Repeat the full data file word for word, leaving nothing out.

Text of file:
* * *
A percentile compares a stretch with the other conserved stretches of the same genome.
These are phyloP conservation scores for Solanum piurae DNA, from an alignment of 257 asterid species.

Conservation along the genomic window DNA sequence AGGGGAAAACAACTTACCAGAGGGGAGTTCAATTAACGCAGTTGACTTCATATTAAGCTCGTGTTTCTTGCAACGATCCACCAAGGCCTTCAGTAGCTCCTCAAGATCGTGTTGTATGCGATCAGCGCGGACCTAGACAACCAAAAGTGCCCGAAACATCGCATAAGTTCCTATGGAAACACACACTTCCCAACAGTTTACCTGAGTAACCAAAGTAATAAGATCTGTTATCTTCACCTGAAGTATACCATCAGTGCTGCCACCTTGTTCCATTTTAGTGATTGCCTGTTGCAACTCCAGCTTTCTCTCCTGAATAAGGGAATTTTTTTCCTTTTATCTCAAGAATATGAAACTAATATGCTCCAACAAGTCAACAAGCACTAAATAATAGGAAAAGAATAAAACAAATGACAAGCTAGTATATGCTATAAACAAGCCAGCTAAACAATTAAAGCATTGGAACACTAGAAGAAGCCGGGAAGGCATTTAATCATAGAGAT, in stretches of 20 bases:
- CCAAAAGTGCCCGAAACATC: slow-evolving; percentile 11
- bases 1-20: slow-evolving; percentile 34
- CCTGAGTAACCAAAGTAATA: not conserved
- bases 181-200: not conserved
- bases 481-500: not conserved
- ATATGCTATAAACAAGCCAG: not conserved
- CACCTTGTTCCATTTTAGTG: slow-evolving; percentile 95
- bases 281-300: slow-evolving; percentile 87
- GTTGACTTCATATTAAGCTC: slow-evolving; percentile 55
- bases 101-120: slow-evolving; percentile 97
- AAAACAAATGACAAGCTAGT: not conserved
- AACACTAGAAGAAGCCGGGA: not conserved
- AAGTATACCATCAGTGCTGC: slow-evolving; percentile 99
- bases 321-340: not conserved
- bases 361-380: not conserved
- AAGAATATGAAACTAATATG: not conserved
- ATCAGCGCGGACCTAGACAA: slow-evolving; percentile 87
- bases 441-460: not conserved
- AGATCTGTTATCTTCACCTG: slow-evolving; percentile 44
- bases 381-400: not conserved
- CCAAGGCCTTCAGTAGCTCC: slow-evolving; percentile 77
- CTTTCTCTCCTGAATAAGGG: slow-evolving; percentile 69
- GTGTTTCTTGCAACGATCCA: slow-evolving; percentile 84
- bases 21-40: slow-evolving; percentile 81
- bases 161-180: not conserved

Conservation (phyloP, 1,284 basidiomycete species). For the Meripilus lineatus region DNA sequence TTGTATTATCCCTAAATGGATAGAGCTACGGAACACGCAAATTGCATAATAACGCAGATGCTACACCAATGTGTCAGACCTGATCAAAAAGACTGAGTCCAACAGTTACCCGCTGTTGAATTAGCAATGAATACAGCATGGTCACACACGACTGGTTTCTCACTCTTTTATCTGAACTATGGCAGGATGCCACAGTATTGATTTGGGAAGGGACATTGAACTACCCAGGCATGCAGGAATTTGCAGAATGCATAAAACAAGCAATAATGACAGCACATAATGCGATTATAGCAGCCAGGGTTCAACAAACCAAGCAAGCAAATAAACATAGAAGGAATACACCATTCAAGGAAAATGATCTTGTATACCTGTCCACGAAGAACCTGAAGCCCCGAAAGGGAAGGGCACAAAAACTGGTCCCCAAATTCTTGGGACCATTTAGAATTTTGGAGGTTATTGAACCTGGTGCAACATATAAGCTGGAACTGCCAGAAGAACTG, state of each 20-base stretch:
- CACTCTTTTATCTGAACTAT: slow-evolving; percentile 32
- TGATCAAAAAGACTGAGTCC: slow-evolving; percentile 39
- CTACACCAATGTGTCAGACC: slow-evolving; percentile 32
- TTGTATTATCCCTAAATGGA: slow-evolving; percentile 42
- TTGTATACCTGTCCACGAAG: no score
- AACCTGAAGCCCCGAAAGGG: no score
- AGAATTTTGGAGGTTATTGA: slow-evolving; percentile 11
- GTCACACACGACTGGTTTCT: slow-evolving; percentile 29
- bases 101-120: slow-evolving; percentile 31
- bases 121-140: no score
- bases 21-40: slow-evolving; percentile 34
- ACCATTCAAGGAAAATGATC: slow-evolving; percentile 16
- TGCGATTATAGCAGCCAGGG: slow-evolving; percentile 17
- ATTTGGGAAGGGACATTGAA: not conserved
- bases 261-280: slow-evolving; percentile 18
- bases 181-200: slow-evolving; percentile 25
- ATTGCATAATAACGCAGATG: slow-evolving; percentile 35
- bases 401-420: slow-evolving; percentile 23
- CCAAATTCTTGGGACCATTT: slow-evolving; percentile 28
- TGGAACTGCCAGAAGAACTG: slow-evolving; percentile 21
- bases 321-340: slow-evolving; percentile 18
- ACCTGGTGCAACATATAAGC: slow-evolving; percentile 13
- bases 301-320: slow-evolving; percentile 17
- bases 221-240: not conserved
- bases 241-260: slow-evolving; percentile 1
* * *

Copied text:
A percentile compares a stretch with the other conserved stretches of the same genome.
These are phyloP conservation scores for Solanum piurae DNA, from an alignment of 257 asterid species.

Conservation along the genomic window DNA sequence AGGGGAAAACAACTTACCAGAGGGGAGTTCAATTAACGCAGTTGACTTCATATTAAGCTCGTGTTTCTTGCAACGATCCACCAAGGCCTTCAGTAGCTCCTCAAGATCGTGTTGTATGCGATCAGCGCGGACCTAGACAACCAAAAGTGCCCGAAACATCGCATAAGTTCCTATGGAAACACACACTTCCCAACAGTTTACCTGAGTAACCAAAGTAATAAGATCTGTTATCTTCACCTGAAGTATACCATCAGTGCTGCCACCTTGTTCCATTTTAGTGATTGCCTGTTGCAACTCCAGCTTTCTCTCCTGAATAAGGGAATTTTTTTCCTTTTATCTCAAGAATATGAAACTAATATGCTCCAACAAGTCAACAAGCACTAAATAATAGGAAAAGAATAAAACAAATGACAAGCTAGTATATGCTATAAACAAGCCAGCTAAACAATTAAAGCATTGGAACACTAGAAGAAGCCGGGAAGGCATTTAATCATAGAGAT, in stretches of 20 bases:
- CCAAAAGTGCCCGAAACATC: slow-evolving; percentile 11
- bases 1-20: slow-evolving; percentile 34
- CCTGAGTAACCAAAGTAATA: not conserved
- bases 181-200: not conserved
- bases 481-500: not conserved
- ATATGCTATAAACAAGCCAG: not conserved
- CACCTTGTTCCATTTTAGTG: slow-evolving; percentile 95
- bases 281-300: slow-evolving; percentile 87
- GTTGACTTCATATTAAGCTC: slow-evolving; percentile 55
- bases 101-120: slow-evolving; percentile 97
- AAAACAAATGACAAGCTAGT: not conserved
- AACACTAGAAGAAGCCGGGA: not conserved
- AAGTATACCATCAGTGCTGC: slow-evolving; percentile 99
- bases 321-340: not conserved
- bases 361-380: not conserved
- AAGAATATGAAACTAATATG: not conserved
- ATCAGCGCGGACCTAGACAA: slow-evolving; percentile 87
- bases 441-460: not conserved
- AGATCTGTTATCTTCACCTG: slow-evolving; percentile 44
- bases 381-400: not conserved
- CCAAGGCCTTCAGTAGCTCC: slow-evolving; percentile 77
- CTTTCTCTCCTGAATAAGGG: slow-evolving; percentile 69
- GTGTTTCTTGCAACGATCCA: slow-evolving; percentile 84
- bases 21-40: slow-evolving; percentile 81
- bases 161-180: not conserved

Conservation (phyloP, 1,284 basidiomycete species). For the Meripilus lineatus region DNA sequence TTGTATTATCCCTAAATGGATAGAGCTACGGAACACGCAAATTGCATAATAACGCAGATGCTACACCAATGTGTCAGACCTGATCAAAAAGACTGAGTCCAACAGTTACCCGCTGTTGAATTAGCAATGAATACAGCATGGTCACACACGACTGGTTTCTCACTCTTTTATCTGAACTATGGCAGGATGCCACAGTATTGATTTGGGAAGGGACATTGAACTACCCAGGCATGCAGGAATTTGCAGAATGCATAAAACAAGCAATAATGACAGCACATAATGCGATTATAGCAGCCAGGGTTCAACAAACCAAGCAAGCAAATAAACATAGAAGGAATACACCATTCAAGGAAAATGATCTTGTATACCTGTCCACGAAGAACCTGAAGCCCCGAAAGGGAAGGGCACAAAAACTGGTCCCCAAATTCTTGGGACCATTTAGAATTTTGGAGGTTATTGAACCTGGTGCAACATATAAGCTGGAACTGCCAGAAGAACTG, state of each 20-base stretch:
- CACTCTTTTATCTGAACTAT: slow-evolving; percentile 32
- TGATCAAAAAGACTGAGTCC: slow-evolving; percentile 39
- CTACACCAATGTGTCAGACC: slow-evolving; percentile 32
- TTGTATTATCCCTAAATGGA: slow-evolving; percentile 42
- TTGTATACCTGTCCACGAAG: no score
- AACCTGAAGCCCCGAAAGGG: no score
- AGAATTTTGGAGGTTATTGA: slow-evolving; percentile 11
- GTCACACACGACTGGTTTCT: slow-evolving; percentile 29
- bases 101-120: slow-evolving; percentile 31
- bases 121-140: no score
- bases 21-40: slow-evolving; percentile 34
- ACCATTCAAGGAAAATGATC: slow-evolving; percentile 16
- TGCGATTATAGCAGCCAGGG: slow-evolving; percentile 17
- ATTTGGGAAGGGACATTGAA: not conserved
- bases 261-280: slow-evolving; percentile 18
- bases 181-200: slow-evolving; percentile 25
- ATTGCATAATAACGCAGATG: slow-evolving; percentile 35
- bases 401-420: slow-evolving; percentile 23
- CCAAATTCTTGGGACCATTT: slow-evolving; percentile 28
- TGGAACTGCCAGAAGAACTG: slow-evolving; percentile 21
- bases 321-340: slow-evolving; percentile 18
- ACCTGGTGCAACATATAAGC: slow-evolving; percentile 13
- bases 301-320: slow-evolving; percentile 17
- bases 221-240: not conserved
- bases 241-260: slow-evolving; percentile 1